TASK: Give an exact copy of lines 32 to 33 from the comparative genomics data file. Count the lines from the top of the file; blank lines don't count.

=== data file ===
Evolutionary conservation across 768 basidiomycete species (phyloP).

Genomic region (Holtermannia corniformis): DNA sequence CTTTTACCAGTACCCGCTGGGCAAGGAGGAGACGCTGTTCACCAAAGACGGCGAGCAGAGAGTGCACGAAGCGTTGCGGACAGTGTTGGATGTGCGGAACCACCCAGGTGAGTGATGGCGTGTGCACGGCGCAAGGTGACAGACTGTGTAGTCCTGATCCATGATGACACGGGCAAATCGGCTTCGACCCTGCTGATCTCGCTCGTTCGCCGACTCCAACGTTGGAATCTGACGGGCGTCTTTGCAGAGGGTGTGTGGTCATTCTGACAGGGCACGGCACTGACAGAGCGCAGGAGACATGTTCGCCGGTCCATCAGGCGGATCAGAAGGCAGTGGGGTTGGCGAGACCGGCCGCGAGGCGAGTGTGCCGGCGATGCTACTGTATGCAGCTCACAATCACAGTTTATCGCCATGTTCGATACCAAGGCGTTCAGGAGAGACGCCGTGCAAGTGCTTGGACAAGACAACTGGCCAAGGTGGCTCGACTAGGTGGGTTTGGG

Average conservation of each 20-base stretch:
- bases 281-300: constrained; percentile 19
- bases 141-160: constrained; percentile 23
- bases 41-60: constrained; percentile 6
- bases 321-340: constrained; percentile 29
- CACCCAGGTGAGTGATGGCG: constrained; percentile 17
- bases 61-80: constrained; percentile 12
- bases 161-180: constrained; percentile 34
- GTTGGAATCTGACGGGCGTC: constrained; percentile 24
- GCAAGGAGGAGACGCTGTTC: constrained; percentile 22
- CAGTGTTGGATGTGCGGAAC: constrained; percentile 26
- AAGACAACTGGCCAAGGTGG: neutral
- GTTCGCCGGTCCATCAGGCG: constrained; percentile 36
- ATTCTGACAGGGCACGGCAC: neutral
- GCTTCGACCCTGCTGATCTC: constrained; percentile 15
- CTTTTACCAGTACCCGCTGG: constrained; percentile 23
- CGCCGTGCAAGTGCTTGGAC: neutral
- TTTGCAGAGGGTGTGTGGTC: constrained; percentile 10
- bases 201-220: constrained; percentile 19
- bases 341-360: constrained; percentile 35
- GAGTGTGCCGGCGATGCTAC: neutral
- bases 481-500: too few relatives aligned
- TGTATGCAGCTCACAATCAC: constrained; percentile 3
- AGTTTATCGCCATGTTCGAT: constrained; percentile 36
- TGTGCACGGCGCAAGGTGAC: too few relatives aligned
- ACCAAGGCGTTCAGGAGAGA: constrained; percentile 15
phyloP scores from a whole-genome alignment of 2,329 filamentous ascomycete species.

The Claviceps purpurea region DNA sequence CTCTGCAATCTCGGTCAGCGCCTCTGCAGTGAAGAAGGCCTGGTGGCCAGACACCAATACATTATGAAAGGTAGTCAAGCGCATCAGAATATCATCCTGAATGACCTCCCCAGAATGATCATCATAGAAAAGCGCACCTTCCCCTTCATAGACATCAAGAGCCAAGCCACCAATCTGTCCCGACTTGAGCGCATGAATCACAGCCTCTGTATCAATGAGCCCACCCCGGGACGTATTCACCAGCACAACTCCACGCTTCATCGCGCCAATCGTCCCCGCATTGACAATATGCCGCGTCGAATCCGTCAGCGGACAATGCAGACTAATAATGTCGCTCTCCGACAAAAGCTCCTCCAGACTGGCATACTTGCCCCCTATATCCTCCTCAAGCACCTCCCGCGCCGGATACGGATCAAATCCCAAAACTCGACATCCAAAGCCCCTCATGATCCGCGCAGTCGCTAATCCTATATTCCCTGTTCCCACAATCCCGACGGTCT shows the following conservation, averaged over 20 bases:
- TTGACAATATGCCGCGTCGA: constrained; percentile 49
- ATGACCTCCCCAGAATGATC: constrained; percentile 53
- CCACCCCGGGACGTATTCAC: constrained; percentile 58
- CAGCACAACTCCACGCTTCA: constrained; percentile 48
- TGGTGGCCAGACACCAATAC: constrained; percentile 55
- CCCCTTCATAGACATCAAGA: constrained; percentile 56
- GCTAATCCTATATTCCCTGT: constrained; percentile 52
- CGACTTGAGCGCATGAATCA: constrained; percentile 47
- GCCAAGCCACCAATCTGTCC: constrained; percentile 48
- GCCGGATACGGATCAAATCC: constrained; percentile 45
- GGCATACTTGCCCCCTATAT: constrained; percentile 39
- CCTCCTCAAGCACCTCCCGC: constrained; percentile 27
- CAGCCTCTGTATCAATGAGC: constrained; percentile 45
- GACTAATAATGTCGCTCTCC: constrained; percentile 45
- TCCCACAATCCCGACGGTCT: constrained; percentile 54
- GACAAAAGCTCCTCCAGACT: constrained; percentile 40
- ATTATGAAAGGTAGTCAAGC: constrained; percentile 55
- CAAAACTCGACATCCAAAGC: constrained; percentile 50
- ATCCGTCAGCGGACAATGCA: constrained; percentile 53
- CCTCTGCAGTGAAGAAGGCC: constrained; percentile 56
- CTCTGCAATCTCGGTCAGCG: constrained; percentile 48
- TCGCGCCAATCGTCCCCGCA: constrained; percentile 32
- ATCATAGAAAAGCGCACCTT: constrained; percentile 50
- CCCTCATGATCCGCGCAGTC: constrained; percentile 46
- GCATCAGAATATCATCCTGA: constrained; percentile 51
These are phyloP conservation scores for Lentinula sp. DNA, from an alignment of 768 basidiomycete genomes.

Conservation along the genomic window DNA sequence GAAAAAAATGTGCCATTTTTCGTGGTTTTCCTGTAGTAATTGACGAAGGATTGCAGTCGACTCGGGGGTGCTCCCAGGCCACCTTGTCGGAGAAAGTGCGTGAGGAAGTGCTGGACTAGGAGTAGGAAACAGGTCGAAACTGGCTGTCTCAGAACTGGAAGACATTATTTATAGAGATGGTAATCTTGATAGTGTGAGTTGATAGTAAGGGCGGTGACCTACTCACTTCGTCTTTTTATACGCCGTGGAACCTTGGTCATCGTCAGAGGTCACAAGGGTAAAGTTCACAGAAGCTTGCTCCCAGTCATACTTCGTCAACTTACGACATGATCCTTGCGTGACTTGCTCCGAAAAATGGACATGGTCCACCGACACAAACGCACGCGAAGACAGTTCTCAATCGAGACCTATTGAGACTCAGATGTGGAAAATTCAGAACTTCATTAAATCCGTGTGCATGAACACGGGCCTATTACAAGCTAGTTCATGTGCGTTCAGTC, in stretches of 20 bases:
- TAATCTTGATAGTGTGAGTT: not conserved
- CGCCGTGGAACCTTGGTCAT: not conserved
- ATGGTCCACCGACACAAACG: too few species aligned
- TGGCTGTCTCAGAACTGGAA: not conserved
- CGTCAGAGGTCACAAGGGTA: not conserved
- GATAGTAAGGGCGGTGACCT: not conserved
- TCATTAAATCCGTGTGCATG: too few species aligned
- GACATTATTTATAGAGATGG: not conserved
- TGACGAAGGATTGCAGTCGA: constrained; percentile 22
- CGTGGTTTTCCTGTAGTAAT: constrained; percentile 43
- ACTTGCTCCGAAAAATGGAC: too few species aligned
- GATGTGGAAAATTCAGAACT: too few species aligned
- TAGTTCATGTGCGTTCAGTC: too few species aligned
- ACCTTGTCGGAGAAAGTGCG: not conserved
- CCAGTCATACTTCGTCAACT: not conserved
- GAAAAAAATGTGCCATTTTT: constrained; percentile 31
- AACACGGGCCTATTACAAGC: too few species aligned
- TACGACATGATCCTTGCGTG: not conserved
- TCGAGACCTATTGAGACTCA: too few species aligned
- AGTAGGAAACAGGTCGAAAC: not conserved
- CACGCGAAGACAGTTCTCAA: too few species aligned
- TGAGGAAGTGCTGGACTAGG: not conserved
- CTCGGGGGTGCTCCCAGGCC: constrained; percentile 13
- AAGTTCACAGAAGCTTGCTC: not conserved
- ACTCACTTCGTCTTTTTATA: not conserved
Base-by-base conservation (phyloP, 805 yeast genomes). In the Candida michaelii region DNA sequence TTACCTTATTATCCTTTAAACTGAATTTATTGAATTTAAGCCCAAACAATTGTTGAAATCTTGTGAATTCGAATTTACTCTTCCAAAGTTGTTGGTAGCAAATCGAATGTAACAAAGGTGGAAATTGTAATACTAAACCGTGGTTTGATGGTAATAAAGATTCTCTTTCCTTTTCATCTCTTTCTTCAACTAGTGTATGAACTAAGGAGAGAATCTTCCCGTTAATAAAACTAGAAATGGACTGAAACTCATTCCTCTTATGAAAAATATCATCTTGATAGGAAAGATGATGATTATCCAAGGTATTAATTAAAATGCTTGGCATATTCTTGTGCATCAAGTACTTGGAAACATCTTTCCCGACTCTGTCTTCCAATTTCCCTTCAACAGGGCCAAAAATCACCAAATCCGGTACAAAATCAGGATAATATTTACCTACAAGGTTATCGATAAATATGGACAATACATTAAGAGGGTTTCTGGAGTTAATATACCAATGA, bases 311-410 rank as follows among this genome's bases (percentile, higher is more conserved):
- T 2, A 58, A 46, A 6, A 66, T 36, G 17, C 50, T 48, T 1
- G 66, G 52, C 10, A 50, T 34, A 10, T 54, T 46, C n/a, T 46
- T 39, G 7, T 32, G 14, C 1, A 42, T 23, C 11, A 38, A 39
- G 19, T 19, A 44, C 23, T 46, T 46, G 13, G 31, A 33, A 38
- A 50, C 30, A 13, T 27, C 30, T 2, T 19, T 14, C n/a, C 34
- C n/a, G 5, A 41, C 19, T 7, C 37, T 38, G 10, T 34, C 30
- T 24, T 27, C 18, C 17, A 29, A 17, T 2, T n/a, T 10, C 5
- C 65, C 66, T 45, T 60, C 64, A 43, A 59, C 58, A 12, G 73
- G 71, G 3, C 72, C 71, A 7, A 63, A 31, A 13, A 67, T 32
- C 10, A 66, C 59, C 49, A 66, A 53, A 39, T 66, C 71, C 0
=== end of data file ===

- ATGACCTCCCCAGAATGATC: constrained; percentile 53
- CCACCCCGGGACGTATTCAC: constrained; percentile 58